String osArch = System.getProperties().getProperty("os.arch");
      if (osArch.startsWith("x86") || osArch.equals("i386") || osArch.equals("i586") || osArch.equals("i686")) {
         return Arch.X86;
      } else if (osArch.equals("ppc") || osArch.equals("PowerPC")) {
         return Arch.PPC;
      } else if (osArch.equals("sparc")) {
         return Arch.SPARC;
      } else if (osArch.equals("amd64")) {
         return Arch.AMD64;
      } else {
         return Arch.UNKNOWN_OTHER;
      }
   }
   
   public boolean checkLibraries(Frame owner) throws NoSuchAlgorithmException, IOException {
      String algorithm = "SHA-1";
      Os os = detectOs();
      Arch arch = detectArch();
      System.out.println("Platform identified as " + os + " " + arch);
      
      String dir = getNativeLibsDir(os, arch);
      String[] libs = getLibraryNames(os);
      String javaLibraryPath = System.getProperty("java.library.path");
      String[] folders = javaLibraryPath.split(System.getProperty("path.separator"));

      /* create digests for bundled libraries */
      byte[][] digests = new byte[libs.length][];
      for (int i = 0; i < libs.length; i++) {
         System.out.println(dir + ":" + libs[i]);
         digests[i] = digest(ClassLoader.getSystemResourceAsStream(dir + libs[i]), algorithm);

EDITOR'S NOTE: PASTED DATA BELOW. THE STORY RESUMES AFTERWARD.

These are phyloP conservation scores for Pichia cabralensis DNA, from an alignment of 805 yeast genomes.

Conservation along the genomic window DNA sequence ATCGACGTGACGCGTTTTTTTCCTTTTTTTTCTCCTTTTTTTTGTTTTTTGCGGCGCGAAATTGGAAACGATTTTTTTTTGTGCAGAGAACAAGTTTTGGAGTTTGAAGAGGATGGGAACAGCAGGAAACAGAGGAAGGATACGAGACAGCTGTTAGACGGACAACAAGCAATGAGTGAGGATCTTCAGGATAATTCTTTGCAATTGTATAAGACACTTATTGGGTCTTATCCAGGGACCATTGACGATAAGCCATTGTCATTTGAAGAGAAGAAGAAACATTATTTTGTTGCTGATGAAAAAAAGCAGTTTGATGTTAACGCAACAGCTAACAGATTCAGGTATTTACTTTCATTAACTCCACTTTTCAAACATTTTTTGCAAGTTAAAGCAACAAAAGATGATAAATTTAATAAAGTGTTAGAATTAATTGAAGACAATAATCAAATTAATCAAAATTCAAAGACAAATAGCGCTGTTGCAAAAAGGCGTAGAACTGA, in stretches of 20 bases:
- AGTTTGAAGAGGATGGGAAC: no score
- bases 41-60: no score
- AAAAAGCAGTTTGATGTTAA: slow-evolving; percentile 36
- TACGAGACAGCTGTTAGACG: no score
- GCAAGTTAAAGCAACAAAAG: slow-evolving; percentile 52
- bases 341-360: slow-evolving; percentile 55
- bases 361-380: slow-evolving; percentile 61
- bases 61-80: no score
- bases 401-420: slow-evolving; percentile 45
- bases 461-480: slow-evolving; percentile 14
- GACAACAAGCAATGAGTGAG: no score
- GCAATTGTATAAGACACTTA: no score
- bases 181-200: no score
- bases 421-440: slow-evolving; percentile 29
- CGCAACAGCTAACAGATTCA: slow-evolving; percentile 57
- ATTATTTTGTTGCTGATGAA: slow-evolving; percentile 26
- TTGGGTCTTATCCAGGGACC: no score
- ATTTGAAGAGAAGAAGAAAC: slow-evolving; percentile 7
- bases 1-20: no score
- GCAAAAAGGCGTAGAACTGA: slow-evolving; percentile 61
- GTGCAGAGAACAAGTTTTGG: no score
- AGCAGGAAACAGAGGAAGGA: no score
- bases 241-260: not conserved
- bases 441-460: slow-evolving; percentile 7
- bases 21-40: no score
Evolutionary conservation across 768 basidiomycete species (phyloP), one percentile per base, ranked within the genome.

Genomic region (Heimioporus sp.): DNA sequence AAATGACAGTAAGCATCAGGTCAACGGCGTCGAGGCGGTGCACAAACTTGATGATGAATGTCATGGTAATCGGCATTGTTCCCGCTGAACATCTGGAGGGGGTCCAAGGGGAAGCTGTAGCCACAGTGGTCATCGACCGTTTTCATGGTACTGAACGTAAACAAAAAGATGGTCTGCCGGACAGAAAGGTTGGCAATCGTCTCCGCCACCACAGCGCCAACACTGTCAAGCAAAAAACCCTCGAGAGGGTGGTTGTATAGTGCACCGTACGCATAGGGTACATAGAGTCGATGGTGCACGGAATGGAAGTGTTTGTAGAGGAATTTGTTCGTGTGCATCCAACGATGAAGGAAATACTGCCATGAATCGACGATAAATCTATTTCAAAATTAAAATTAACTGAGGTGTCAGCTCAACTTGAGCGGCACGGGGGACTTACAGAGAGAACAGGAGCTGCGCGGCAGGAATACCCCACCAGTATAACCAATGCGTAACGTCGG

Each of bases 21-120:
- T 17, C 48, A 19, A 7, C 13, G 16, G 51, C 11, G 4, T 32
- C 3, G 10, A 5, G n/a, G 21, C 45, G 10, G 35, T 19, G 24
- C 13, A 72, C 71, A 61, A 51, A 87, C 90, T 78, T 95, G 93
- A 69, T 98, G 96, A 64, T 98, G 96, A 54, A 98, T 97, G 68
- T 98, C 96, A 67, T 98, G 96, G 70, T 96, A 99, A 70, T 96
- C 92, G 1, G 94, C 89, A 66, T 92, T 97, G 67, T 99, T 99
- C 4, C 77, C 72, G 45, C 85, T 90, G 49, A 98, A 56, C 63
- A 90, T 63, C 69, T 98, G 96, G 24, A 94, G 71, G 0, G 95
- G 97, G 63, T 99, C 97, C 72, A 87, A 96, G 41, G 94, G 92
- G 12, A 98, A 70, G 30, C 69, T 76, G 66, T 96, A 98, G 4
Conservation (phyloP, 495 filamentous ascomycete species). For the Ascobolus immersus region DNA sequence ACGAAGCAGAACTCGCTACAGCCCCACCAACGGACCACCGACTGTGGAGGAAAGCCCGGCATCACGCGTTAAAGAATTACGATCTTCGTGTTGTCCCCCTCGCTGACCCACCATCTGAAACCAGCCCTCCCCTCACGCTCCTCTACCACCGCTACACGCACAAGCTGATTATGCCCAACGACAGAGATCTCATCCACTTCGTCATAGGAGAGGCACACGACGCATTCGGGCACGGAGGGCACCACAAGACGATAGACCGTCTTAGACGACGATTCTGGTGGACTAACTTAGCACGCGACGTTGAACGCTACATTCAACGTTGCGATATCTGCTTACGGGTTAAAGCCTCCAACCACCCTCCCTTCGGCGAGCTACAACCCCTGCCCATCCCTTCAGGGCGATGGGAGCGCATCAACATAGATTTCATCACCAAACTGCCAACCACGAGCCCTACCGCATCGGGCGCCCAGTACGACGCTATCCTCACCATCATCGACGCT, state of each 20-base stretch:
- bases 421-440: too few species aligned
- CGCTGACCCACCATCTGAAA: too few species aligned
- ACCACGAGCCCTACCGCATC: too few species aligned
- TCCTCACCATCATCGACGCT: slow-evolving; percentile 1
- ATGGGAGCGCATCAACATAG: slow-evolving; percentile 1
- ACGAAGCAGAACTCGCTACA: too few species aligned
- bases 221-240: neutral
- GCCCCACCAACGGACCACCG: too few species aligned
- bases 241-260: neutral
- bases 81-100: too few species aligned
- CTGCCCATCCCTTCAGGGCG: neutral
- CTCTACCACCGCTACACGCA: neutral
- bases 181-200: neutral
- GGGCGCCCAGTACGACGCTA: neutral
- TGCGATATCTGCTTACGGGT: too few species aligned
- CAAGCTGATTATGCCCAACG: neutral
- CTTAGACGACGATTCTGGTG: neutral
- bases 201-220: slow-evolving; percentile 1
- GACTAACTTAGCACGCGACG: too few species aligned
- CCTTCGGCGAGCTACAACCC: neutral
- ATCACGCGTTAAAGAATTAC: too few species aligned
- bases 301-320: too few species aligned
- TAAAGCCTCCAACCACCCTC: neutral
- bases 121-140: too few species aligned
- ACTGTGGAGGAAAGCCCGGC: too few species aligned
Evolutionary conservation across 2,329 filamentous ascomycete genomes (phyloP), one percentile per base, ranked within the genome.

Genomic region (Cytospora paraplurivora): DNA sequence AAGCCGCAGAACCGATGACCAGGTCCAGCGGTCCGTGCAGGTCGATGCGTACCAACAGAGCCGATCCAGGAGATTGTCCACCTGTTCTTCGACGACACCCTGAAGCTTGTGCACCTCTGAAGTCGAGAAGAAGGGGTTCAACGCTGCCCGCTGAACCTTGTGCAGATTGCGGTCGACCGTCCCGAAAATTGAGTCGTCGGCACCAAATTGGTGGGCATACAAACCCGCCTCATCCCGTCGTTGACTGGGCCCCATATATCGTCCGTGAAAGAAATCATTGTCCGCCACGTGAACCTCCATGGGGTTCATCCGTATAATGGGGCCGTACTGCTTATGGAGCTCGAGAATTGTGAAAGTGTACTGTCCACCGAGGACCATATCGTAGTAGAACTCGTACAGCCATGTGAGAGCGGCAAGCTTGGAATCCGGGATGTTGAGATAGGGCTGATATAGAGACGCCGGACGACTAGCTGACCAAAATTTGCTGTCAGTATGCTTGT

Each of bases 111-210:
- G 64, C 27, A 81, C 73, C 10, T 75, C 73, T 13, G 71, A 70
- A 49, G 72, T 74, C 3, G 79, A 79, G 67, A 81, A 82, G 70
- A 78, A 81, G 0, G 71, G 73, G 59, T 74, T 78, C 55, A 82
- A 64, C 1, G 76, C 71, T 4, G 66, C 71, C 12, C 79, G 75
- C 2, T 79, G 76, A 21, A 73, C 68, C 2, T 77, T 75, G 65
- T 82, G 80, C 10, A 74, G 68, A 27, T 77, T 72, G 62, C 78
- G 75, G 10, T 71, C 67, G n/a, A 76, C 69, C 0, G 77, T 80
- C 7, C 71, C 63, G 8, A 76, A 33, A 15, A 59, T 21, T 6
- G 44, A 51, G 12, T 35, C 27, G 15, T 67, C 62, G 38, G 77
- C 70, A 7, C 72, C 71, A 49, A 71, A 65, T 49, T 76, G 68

System.out.println(libs[i] + " " + digestToString(digests[i]));
      }
      
      int libraryFolder = -1;
      /* scan folders in library path */
      scanFolders:
      for (int i = 0; i < folders.length; i++) {
         String folder = folders[i];
         for (int j = 0; j < libs.length; j++) {
            String lib = libs[j];
            File libFile = new File(folder, lib);
            if (libFile.exists()) {
               /* set the libraryFolder to the path index where the first library was found */
               System.out.println(lib + " exists in " + folder);
               libraryFolder = i;
               break scanFolders;
            }
         }
      }
      
      if (libraryFolder == -1) {
         // no libraries were found, prompt user to install in any library path folder
         String message = "<b>The required JOGL native libraries have not been found. Please specify the folder " +
               "of the library path where JPatch should try to install the required libraries.</b>" +
               "<p>If the libraies have already been installed or you wish to install them to a different " +
               "folder, please add this folder to the library path and restart JPatch with the " +
               "<code>-Djava.library.path=<i>&lt;path&gt;</i></code> commandline switch.";
         JComboBox folderCombo = new JComboBox(folders);
         int selection = JPatchDialog.showDialog(owner, "JOGL native libraries installation", JPatchDialog.WARNING, message, folderCombo, new String[] { "Install", null, "Quit" }, 1, "400");
         if (selection != 0) {
            /* Quit */
            System.exit(0);
         }
         /* install to specified folder */
         try {
            for (int i = 0; i < libs.length; i++) {
               String lib = libs[i];
               InputStream source = ClassLoader.getSystemResourceAsStream(dir + lib);